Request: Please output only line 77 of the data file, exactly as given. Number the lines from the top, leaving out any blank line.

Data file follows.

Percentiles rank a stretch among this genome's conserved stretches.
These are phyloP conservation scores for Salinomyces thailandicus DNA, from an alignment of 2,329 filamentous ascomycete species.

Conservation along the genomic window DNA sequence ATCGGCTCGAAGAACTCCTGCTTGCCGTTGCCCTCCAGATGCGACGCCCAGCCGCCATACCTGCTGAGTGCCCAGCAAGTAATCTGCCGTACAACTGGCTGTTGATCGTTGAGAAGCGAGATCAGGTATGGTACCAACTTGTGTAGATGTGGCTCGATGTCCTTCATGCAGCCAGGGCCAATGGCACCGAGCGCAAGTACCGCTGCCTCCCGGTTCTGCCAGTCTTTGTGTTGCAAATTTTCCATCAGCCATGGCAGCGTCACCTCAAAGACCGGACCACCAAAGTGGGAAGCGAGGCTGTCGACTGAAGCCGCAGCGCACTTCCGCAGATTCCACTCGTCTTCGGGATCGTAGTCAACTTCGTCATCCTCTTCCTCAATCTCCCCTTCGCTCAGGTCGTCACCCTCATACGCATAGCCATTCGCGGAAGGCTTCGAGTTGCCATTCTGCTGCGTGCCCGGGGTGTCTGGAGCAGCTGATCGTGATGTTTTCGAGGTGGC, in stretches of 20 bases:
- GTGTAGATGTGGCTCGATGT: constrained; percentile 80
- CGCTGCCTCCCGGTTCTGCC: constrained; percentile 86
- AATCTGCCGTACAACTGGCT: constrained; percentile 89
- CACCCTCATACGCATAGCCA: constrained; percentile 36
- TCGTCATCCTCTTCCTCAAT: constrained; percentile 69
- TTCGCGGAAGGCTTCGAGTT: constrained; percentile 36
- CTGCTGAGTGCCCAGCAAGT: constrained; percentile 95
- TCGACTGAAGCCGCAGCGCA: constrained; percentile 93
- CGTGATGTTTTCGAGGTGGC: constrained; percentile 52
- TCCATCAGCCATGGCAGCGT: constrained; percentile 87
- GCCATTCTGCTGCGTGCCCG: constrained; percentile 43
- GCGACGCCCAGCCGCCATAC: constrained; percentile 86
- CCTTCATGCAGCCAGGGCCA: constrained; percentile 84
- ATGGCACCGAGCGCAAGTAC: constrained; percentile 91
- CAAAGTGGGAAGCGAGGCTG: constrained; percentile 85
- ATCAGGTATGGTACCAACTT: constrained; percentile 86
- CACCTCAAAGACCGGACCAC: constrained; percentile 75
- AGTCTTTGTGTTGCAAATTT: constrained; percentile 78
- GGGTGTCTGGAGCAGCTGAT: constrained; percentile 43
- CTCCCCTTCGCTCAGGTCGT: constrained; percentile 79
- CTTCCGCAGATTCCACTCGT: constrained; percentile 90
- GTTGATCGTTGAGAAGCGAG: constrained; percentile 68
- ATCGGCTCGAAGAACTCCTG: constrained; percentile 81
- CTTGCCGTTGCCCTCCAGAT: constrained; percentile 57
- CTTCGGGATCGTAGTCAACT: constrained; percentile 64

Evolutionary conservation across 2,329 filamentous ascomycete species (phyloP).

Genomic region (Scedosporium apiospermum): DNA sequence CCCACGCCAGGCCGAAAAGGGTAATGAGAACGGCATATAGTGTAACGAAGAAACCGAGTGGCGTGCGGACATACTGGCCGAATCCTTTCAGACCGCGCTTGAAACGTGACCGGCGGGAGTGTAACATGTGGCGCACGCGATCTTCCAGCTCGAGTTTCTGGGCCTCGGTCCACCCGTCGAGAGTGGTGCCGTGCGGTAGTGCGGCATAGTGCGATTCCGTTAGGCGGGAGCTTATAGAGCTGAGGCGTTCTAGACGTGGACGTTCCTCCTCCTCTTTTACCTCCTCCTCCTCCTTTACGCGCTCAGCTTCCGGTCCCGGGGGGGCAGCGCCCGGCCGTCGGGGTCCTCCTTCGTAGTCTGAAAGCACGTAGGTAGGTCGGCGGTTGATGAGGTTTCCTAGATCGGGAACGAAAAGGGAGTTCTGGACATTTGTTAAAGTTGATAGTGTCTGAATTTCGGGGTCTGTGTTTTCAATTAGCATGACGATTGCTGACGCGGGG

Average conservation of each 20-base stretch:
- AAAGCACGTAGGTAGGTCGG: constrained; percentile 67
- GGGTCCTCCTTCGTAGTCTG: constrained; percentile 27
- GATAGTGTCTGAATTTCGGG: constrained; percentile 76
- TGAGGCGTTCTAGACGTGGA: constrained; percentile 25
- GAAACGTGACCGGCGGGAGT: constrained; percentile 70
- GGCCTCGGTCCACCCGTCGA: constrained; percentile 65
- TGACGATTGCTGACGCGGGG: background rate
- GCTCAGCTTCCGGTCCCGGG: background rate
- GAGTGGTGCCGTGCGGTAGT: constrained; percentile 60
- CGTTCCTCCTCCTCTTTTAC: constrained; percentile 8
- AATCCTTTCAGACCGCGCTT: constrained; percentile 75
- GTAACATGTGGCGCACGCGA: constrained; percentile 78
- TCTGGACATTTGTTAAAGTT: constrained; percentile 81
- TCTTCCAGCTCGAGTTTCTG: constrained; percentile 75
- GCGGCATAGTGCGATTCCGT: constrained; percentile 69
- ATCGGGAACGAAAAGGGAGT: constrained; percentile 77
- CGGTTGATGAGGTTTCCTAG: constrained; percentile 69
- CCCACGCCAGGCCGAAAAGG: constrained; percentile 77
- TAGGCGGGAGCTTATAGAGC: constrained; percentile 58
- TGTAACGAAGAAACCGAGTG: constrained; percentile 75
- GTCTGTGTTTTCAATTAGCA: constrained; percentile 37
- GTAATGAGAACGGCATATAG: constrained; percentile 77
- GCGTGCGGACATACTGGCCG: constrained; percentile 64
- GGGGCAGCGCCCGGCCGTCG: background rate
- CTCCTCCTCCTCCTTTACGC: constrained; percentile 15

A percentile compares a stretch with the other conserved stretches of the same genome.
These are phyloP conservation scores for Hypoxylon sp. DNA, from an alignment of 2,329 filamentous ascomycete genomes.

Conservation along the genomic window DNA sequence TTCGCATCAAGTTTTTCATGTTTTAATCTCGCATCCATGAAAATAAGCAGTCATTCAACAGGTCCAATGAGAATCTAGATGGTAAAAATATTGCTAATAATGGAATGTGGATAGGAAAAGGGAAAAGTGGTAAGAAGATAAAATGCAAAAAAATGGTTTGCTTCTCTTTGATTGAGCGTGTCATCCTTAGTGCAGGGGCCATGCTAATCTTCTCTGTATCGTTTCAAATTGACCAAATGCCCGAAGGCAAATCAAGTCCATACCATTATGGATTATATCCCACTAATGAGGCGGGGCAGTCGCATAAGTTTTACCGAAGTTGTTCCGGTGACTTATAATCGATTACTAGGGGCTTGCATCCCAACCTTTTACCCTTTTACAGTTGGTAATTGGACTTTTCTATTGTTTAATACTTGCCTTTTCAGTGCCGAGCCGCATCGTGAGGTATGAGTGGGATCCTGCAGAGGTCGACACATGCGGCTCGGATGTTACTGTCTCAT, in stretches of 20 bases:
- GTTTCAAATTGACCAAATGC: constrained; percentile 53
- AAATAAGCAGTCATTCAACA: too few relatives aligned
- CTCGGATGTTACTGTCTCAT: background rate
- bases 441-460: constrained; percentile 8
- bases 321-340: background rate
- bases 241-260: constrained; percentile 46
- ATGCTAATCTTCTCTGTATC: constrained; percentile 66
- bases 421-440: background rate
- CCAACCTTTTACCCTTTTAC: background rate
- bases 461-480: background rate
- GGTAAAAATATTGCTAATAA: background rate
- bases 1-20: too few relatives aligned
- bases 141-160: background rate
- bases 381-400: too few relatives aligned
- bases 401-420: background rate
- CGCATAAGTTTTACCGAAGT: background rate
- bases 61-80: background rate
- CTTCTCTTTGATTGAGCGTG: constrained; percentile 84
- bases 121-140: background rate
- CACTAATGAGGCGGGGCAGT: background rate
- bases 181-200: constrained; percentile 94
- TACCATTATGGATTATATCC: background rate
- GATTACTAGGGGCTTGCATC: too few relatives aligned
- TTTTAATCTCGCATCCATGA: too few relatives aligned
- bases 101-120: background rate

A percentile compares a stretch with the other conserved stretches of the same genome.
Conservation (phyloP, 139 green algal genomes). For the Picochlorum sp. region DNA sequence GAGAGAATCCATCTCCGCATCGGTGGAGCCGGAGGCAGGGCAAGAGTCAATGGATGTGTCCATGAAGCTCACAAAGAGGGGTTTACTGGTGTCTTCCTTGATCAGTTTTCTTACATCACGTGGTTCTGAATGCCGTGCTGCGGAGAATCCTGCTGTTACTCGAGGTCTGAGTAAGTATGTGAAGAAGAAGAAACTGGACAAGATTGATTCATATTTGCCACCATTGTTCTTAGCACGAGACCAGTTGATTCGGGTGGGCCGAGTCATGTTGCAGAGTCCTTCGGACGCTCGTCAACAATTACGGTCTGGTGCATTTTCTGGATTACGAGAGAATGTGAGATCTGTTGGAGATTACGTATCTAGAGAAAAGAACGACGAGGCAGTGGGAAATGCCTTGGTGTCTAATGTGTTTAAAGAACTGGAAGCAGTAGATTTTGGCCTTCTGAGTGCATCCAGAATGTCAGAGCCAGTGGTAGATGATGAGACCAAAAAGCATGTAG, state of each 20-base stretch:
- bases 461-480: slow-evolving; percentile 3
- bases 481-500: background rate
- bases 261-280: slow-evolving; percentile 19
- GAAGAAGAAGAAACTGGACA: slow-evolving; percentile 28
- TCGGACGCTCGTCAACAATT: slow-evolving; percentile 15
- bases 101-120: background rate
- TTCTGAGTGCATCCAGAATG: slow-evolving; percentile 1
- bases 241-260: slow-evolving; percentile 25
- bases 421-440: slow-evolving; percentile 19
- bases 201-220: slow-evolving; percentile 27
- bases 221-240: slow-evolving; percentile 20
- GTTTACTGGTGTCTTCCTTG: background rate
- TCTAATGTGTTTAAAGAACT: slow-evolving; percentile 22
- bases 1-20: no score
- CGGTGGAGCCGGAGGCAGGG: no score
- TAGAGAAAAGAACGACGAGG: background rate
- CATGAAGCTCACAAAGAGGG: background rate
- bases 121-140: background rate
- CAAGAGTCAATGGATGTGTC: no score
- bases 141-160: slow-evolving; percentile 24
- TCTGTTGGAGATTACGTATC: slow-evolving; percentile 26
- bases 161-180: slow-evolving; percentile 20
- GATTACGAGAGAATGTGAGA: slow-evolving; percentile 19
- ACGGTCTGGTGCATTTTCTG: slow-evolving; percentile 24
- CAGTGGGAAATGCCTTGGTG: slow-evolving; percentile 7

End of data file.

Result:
- CTTCTCTTTGATTGAGCGTG: constrained; percentile 84